There's lots going on in teen's bodies - serotonin and other hormonal fluctuations that can mess with their energy levels and body clocks, for example.

Did you drag her out of bed because she was, to your mind, simply being slothful, without wondering why she'd stayed there? Had plans been made that she perhaps wasn't happy and had kind of gone on strike about, because you'd made it clear that her thoughts and feelings on the matter were of no account to you?

That, the example you gave, seems to me an example of very poor parenting. Like all that mattered to you was that she be up looking and smelling sweet and shiny, giving the impression that all is right in her world, maybe because of how that reflects on you. I didn't get even half a sense that this young woman was a whole, human person to you - only a smelly, lazy problem. Maybe, at the extreme outside, she'd been assaulted or even raped recently.

Note to anyone to whom it might apply: Please consider becoming a kinder more thoughtful parent.

Mausie said...


Sorry, I meant in order to stop them as they were about to put their hand on a hot element. As in, 'holy shit, that kid is about to put their hand on a hot element, I'm going to have to use some kind of force to stop them, because just telling them not to might not work'. And I guess I meant it in the context of slapping their hand away, not a premeditated punishment. Y'know, the 'preventing immediate harm to self' clause that has been added to the bill.

I thought the analogy with the puppy running on the road would have made that clear, but on rereading I could see how you might get the other impression. And yes, the thought of punishing a kid who has just burned their hand is pretty up there in the 'repulsive parenting techniques'.

Aj said...


I think didn't quite read yours right the 1st time. Sorry.

Yet another anonymous said...

I commented to a colleague this week that it was interesting to see how opinion was split, that even within groups you’d expect to be unanimous on an issue like this, there are quite strong advocates for both sides. Ironically, his response confirmed my observation: we are both educated people working in a scientific field yet we disagreed sharply.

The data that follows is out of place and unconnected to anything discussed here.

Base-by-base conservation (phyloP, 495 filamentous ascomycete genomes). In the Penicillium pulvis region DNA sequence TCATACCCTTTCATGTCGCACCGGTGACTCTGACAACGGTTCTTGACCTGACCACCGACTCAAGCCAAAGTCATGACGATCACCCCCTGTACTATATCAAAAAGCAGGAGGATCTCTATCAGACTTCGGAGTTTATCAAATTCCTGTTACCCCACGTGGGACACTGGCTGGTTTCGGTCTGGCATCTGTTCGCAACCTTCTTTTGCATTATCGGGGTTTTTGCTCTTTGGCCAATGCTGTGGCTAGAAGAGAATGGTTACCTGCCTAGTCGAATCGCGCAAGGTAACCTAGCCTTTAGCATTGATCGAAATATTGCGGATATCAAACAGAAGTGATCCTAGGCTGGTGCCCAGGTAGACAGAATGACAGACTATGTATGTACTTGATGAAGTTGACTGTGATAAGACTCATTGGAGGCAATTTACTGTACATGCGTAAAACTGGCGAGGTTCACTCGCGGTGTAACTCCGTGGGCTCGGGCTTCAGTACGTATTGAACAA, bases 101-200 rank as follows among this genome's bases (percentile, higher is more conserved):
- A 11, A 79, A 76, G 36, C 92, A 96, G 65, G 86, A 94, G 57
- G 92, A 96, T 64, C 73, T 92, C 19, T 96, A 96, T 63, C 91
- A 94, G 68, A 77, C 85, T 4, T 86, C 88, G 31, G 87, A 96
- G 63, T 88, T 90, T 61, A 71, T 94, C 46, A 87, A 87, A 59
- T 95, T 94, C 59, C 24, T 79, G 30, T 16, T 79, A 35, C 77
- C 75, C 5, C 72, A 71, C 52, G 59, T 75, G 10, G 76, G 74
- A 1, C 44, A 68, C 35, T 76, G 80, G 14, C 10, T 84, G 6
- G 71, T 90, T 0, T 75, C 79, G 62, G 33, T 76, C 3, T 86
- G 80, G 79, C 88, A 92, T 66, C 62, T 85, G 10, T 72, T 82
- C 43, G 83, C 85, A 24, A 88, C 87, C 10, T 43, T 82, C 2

He told me of an incident at a restaurant where the parents of a young child were trying to get their child to eat his vegetables, using every tactic in the book bar smacking. He said he found the scene hugely frustrating and argued that one quick smack would have been effective. I was aghast that he thought eating vegetables was a disciplinary issue, that compliance was the ultimate goal, and that coercion to eat was appropriate parental behaviour in the 21st century. To me, using physical punishment to make children to eat what they don’t like is at the moderate end of the same kind of irrational thinking that led to James Whakaruru’s death (he was beaten for failing to control his bodily functions). As Jamie Oliver observed on a visit to Italy, cultures that celebrate food and children do not have a problem with getting children to eat the “right” foods. I think my colleague's reaction reflected our rather punitive culture.

In my view, we parents are responsible for the care and protection of our children; we are their temporary guardians, not their owners, and they are not our slaves; we do not have the right to breach their physical, mental, emotional or sexual integrity. Whatever happens to the Bradford Bill, we urgently need a national conversation about how to raise healthy, well-nourished, happy, responsible, thoughtful children who are not afraid to express their tastes, preferences and opinions. Compliant children may be convenient for parents in the short term; compliant adults may be a danger to democracy.

Finally, to those who say people without children have nothing useful to say on the topic, does that also apply to Catholic priests and nuns?

Psycho Milt said...

Er, yes. They can fuck off with their marital and sex advice too.

jo said...

I think people without children are just as able or deserving as to have an opinion on this, 'they' were children once too ya know, and yes conpliant adults are a danger to democracy, its amazing how much false information about this bill amendment has been so easily absorbed. Reminds me of a certain fascist dictator who brainwashed his country into holocaust mode. Also, with tears in my eyes, was witness to some horrible behaviour by a parent in a shop the other day who, I suppose, feels justified, knowing most of the country supports hurting ones children now, in being both shamelessly verbally and physically abusive to her young child. What message are the anti-anti smackers giving child abusers who haven't got boundaries on their behaviour towards their children..."We support you."

Anonymous said...

that's ridiculous. of course you have to have children to be able to have a valid opinion on s59.